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Review
, 150, 3-10

Fishing for Understanding: Unlocking the Zebrafish Gene Editor's Toolbox

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Review

Fishing for Understanding: Unlocking the Zebrafish Gene Editor's Toolbox

Brandon W Simone et al. Methods.

Abstract

The rapid growth of the field of gene editing can largely be attributed to the discovery and optimization of designer endonucleases. These include zinc finger nucleases (ZFNs), transcription activator-like effector nucleases (TALENs), and clustered regular interspersed short palindromic repeat (CRISPR) systems including Cas9, Cas12a, and structure-guided nucleases. Zebrafish (Danio rerio) have proven to be a powerful model system for genome engineering testing and applications due to their external development, high fecundity, and ease of housing. As the zebrafish gene editing toolkit continues to grow, it is becoming increasingly important to understand when and how to utilize which of these technologies for maximum efficacy in a particular project. While CRISPR-Cas9 has brought broad attention to the field of genome engineering in recent years, designer endonucleases have been utilized in genome engineering for more than two decades. This chapter provides a brief overview of designer endonuclease and other gene editing technologies in zebrafish as well as some of their known functional benefits and limitations depending on specific project goals. Finally, selected prospects for additional gene editing tools are presented, promising additional options for directed genomic programming of this versatile animal model system.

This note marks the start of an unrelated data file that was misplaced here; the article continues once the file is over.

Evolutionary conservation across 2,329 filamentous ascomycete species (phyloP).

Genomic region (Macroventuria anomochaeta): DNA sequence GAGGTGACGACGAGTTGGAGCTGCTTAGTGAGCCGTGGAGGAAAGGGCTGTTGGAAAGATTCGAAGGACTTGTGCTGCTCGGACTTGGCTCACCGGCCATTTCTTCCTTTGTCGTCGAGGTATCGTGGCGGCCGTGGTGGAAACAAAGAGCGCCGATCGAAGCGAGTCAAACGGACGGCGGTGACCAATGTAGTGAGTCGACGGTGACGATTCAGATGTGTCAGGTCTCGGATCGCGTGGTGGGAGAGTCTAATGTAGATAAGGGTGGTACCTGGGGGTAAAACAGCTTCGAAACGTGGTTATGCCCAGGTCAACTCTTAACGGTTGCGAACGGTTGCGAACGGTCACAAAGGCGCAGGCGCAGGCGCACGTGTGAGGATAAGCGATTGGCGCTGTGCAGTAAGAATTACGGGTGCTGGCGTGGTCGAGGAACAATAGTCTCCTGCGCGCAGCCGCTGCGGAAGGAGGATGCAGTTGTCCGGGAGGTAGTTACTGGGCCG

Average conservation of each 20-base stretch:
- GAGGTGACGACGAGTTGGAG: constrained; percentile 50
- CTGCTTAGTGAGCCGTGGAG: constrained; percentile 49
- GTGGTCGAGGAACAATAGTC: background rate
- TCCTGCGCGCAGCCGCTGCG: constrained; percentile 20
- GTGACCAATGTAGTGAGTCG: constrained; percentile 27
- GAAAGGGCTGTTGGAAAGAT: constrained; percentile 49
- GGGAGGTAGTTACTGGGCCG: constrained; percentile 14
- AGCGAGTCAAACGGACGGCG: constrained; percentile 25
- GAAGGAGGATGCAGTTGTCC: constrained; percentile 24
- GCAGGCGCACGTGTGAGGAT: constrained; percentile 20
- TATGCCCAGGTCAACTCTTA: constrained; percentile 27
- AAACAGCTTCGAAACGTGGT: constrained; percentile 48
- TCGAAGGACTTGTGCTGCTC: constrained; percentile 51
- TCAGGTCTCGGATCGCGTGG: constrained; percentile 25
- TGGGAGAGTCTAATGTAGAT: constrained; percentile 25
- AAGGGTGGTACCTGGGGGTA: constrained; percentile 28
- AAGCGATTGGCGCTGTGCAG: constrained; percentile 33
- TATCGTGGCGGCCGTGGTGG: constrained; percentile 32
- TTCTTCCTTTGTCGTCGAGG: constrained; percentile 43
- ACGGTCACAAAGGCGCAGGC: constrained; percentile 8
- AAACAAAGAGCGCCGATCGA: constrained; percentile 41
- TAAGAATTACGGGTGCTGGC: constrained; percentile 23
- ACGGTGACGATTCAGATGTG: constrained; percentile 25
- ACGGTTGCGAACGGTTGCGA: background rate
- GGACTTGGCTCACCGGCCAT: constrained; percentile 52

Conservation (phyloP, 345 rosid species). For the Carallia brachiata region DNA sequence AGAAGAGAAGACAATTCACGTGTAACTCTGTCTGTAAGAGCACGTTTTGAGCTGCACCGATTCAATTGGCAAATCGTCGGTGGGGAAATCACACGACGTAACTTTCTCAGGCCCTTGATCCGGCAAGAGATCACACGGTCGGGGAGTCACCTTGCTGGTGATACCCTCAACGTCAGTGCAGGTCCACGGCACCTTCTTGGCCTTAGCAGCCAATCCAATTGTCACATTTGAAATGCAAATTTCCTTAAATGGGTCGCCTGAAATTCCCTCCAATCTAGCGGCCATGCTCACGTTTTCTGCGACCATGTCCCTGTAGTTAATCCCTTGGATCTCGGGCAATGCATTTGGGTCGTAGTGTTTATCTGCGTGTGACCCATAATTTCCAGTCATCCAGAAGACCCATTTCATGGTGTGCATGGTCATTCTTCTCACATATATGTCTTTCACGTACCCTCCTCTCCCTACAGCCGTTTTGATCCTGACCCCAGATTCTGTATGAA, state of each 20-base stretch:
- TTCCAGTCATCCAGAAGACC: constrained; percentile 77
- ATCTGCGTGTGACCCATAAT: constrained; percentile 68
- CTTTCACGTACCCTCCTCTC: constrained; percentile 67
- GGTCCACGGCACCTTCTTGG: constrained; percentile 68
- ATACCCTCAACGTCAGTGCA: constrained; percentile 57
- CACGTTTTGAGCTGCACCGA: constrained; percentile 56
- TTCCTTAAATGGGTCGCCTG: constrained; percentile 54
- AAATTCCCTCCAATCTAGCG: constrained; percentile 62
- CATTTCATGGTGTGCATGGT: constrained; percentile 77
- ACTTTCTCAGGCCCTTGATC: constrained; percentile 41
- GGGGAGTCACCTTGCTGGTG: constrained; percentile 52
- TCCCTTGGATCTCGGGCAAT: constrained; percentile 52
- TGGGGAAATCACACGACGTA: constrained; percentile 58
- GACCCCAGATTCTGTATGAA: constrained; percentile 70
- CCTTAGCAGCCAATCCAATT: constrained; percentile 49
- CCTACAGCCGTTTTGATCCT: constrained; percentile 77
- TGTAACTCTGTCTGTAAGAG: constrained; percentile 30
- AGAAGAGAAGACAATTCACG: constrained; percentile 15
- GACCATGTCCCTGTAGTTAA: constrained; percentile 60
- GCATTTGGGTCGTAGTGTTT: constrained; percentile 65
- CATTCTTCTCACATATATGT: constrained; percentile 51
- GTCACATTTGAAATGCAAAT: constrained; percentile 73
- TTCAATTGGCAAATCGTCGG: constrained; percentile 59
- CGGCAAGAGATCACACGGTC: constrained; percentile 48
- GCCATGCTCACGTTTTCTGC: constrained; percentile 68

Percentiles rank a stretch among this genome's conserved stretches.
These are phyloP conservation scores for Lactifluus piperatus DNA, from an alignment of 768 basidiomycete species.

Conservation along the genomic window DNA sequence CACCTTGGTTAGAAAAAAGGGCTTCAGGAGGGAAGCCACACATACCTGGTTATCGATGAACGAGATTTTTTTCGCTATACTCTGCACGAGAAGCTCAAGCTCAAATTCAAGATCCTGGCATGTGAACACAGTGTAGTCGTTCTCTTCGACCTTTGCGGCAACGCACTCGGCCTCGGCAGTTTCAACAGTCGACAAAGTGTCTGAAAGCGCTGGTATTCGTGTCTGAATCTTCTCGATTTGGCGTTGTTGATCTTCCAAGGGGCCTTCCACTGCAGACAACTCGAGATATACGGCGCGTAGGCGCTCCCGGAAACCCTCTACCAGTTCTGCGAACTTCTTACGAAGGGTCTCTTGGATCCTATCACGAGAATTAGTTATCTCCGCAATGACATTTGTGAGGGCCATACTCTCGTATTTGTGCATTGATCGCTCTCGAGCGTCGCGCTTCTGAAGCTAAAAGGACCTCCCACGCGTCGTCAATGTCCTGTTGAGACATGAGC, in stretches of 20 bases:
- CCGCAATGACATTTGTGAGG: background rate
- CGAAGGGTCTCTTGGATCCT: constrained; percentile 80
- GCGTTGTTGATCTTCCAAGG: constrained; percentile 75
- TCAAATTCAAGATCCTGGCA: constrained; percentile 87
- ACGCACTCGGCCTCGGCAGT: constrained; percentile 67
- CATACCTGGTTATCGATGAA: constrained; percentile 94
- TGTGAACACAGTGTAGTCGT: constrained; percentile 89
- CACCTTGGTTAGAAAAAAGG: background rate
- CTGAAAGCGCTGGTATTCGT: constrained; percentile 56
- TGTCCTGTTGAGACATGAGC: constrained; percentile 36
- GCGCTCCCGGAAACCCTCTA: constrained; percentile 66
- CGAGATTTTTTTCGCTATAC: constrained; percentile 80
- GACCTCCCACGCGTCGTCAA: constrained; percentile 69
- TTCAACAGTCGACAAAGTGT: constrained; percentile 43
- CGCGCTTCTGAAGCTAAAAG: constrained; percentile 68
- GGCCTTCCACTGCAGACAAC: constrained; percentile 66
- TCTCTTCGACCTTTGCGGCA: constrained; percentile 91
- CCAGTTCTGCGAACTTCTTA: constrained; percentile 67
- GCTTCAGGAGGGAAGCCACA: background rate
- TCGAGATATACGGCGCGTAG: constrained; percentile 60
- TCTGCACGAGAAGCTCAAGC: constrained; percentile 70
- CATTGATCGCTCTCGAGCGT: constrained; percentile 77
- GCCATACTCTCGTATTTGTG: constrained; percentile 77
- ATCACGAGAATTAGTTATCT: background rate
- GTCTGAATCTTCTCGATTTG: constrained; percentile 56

Keywords: Base editing; CRISPR; DNA repair; Designer nuclease; Genome editing; Zebrafish.

Figures

Fig 1.
Fig 1.. Established guided designer endonucleases used in zebrafish
(A) Zinc-finger nucleases recognize DNA by the fusion of 3 zinc finger recognition domains on either side of the DNA, specifically binding an 18nt region in this example, and the fused FokI dimerizes and catalyzes cleavage of the DNA. (B) An illustrative 15 repeat TALEN binds on either strand of the DNA separated by a spacer region, and the DSB occurs around the halfway point in the spacer region where the FokI domains dimerize.(C) SpCas9 recognizes the target sequence with the assistance of the sgRNA next to the 3’ PAM sequence and induces a double stranded break 3 base pairs 5’ from the PAM. (D) Cas12a recognizes the target sequence with the assistance of the sgRNA next to the 5’ TTTN PAM sequence and cleaves the DNA at the 18th base on the non-targeted strand and after the 23rd base on the targeted strand to create sticky ends at the DSB. (see text)
Fig 2.
Fig 2.. The structure-guided nuclease
Using a ssDNA guide of at least 20nt, the structure guided nuclease (SGN) dimer cleaves 9–10nt away from the 3’ end of the gDNA on both strands of DNA and creates a large deletion of the intervening genomic locus.
Fig 3.
Fig 3.. The base editor system for non-nuclease editing of the zebrafish genome
The third generation base editor (BE3) catalyzes G:C to an A:T deamination with the fused APOBEC1 nucleobase deaminase. Base excision repair is prevented by the fused uracil glycosylase inhibitor (UGI). The formation of the AT transition is further biased by introducing a nick on the non-edited strand to drive mismatch repair and subsequent resolution to the A:T basepair.

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